By Justin Kozloski ’14, Editor-in-Chief
The Alice Drum Women’s Center held its first discussion of the semester on Friday, after extensive renovations were made to the space to better facilitate the mission of the Women’s Center.
The discussion was based on the concept of breaking gender barriers, employing gendered resources, and defining how people personally view their concept of personal excellence.
The discussion opened with words from Mikaela Luttrell-Rowland, adjunct assistant professor of women and gender studies and the director of the Women’s Center, welcoming all the participants to the new Center for the inaugural discussion.
“This is a really exciting day to be with you for our first meeting in this new space,” Luttrell-Rowland said. “I am so, so grateful that we are all together.”
After the opening remarks about the new space, Luttrell-Rowland introduced the keynote speaker for the discussion, whose personal experience would be the groundwork for the group dialogue. This dialogue formed the majority of the discussion.
“As we set ourselves up for the year, I could not imagine a better person than Mariah Zeisberg,” Luttrell-Rowland said.
Zeisberg is a political scientist who recently published her latest book, War Powers: The Politics of Constitutional Authority, which discusses the legalities of America staging the armed interventions of the past few decades.
However, it was not her book but more her experience as a woman in the field of political science that was the focus of the discussion. Zeisberg began by illustrating the barriers that women in the field of the political sciences face and how few women are actually able to enter the field.
“It has gotten to the point that even at conferences for my own book; the room is filled with all men, which I find very confusing,” Zeisberg said.
The conversation used this example of gender barriers to move into a wider discussion of how gender barriers exist and how they limit and create opportunities for individuals that shape their individual view of their personal excellence.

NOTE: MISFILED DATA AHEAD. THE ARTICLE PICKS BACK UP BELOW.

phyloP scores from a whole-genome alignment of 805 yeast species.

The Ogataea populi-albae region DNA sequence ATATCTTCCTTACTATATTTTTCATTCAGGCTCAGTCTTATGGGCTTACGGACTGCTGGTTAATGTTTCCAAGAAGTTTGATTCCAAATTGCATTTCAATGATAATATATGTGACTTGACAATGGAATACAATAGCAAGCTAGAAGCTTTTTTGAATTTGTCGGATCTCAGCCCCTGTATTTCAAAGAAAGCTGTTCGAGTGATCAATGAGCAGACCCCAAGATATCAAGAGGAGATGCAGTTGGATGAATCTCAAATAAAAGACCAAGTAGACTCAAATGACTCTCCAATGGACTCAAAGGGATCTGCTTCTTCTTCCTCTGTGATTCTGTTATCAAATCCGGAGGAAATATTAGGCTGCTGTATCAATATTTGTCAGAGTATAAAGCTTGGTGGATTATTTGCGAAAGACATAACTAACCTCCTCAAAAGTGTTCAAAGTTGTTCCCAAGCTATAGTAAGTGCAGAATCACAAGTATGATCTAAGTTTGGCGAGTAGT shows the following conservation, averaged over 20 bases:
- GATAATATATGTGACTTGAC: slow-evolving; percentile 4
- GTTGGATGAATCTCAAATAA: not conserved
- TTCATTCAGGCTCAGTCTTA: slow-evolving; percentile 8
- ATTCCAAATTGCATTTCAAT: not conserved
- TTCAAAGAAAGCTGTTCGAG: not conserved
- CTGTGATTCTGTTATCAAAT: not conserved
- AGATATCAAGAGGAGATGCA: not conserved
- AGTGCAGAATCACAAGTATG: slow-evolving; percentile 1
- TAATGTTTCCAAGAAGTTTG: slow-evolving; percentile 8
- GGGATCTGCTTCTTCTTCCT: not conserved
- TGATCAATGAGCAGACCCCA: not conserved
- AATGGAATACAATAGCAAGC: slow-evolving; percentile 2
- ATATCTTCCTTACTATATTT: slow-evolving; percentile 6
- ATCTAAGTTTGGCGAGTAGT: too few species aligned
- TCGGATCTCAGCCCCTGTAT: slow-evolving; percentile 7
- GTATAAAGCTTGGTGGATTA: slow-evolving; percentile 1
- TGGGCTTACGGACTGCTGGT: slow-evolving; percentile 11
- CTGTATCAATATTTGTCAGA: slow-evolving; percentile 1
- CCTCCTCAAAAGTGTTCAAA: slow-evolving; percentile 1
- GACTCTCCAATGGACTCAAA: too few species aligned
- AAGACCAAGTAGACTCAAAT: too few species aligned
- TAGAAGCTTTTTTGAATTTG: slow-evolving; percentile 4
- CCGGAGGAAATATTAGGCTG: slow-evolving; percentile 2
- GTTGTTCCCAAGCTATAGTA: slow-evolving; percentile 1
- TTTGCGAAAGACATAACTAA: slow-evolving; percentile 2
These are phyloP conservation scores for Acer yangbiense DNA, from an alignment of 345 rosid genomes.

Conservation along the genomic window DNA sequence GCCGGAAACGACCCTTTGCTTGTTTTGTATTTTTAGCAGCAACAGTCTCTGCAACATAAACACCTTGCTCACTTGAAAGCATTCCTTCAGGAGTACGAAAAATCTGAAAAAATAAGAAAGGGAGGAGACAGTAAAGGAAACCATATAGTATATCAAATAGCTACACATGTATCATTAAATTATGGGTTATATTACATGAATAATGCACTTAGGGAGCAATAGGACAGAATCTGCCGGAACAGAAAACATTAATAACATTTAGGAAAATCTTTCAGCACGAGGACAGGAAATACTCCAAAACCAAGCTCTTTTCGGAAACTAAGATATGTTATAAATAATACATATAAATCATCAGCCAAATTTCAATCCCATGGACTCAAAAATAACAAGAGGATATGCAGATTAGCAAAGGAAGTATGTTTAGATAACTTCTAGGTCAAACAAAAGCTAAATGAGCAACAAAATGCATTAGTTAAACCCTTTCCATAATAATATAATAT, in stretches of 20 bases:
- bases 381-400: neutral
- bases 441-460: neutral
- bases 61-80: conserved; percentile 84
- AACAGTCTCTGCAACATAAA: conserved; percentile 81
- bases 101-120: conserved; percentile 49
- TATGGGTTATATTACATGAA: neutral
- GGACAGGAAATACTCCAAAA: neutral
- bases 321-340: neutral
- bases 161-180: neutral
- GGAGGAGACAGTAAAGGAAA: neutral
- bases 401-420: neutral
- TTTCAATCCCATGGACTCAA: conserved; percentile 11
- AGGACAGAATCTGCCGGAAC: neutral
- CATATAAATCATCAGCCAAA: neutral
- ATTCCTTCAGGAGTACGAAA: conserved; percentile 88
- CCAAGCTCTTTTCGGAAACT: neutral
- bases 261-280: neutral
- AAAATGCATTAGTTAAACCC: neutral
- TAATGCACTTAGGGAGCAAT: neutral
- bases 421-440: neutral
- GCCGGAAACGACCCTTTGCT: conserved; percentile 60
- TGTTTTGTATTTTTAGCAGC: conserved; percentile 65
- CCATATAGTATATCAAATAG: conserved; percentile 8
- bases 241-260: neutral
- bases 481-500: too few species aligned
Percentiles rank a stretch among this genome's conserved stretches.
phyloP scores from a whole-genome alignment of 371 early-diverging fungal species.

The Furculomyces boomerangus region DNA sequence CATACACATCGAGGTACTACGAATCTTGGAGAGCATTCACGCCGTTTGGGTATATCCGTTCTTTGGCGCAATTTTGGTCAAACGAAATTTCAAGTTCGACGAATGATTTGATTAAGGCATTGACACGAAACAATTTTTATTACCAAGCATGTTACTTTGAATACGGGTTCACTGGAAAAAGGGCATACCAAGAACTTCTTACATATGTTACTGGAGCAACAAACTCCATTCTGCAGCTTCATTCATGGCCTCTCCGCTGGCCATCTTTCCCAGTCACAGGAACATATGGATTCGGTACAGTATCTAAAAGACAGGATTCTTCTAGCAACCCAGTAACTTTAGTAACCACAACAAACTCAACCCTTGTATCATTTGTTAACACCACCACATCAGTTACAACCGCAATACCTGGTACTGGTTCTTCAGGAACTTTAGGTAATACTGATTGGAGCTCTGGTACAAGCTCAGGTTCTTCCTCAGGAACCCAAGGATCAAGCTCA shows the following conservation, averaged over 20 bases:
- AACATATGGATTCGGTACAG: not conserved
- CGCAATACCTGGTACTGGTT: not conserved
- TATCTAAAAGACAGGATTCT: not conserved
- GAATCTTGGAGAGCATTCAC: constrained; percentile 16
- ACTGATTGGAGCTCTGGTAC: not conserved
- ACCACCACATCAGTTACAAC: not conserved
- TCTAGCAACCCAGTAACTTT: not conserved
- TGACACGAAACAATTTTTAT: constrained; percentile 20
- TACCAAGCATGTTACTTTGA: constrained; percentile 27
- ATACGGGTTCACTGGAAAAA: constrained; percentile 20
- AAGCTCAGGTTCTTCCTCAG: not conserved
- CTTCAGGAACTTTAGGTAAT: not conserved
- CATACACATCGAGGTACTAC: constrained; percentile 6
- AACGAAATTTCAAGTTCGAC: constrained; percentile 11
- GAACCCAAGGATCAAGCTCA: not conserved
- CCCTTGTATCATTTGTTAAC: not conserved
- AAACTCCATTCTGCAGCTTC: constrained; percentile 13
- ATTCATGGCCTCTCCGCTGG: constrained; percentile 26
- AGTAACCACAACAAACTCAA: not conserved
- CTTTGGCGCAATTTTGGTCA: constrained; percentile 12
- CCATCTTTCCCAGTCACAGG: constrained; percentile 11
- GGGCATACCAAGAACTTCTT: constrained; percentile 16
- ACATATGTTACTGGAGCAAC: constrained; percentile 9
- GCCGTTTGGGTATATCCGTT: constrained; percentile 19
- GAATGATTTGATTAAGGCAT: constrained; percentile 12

Zeisberg illustrated this concept by describing her experience as a first-generation college student at Princeton University.
At Princeton, Zeisberg suffered from, what she later learned is called, imposter syndrome. This syndrome occurs when people are at an institution where they are not of the privileged majority and thus become overwhelmed by feelings of separation and isolation, according to Zeisberg.
While Zeisberg contended that at times this syndrome was horrible for her, she also explained that this barrier allowed her to make high-risk, high-reward decisions because she felt no sense of danger in losing something because it felt distant to her anyway. In this way, the barrier became a resource and allowed her to craft a new definition of excellence for herself.
Once Zeisberg outlined her three main ideas about gender barriers, gender resources, and definitions of excellence, the discussion broke into small groups of four to allow all the members of the discussion to engage with one another on their own personal experiences relating to these three issues.
This is where the new design of the Center came into play; discussions in the Women’s Center are now staged into two circles within the open space, it was easy for groups to form, and the dialogue began very quickly.
While group discussions took up a large portion of the overall discussion time, the talk was wrapped up by coming back together and sharing and expounding upon the ideas of different groups.
These ideas ranged from the perception of feminism and what a true feminist is compared to the stigmatized view of feminists, to the role of the Greek system on gender perceptions, and closed on the idea of gendered perspectives within the classroom.
The format of the discussion, as well as the participants and the new space, ensured that everyone was engaged and active in the conversation, which promises to be a continued feature of the Women’s Center discussions.
Senior Justin Kozloski is the Editor-in-Chief. His email is firstname.lastname@example.org.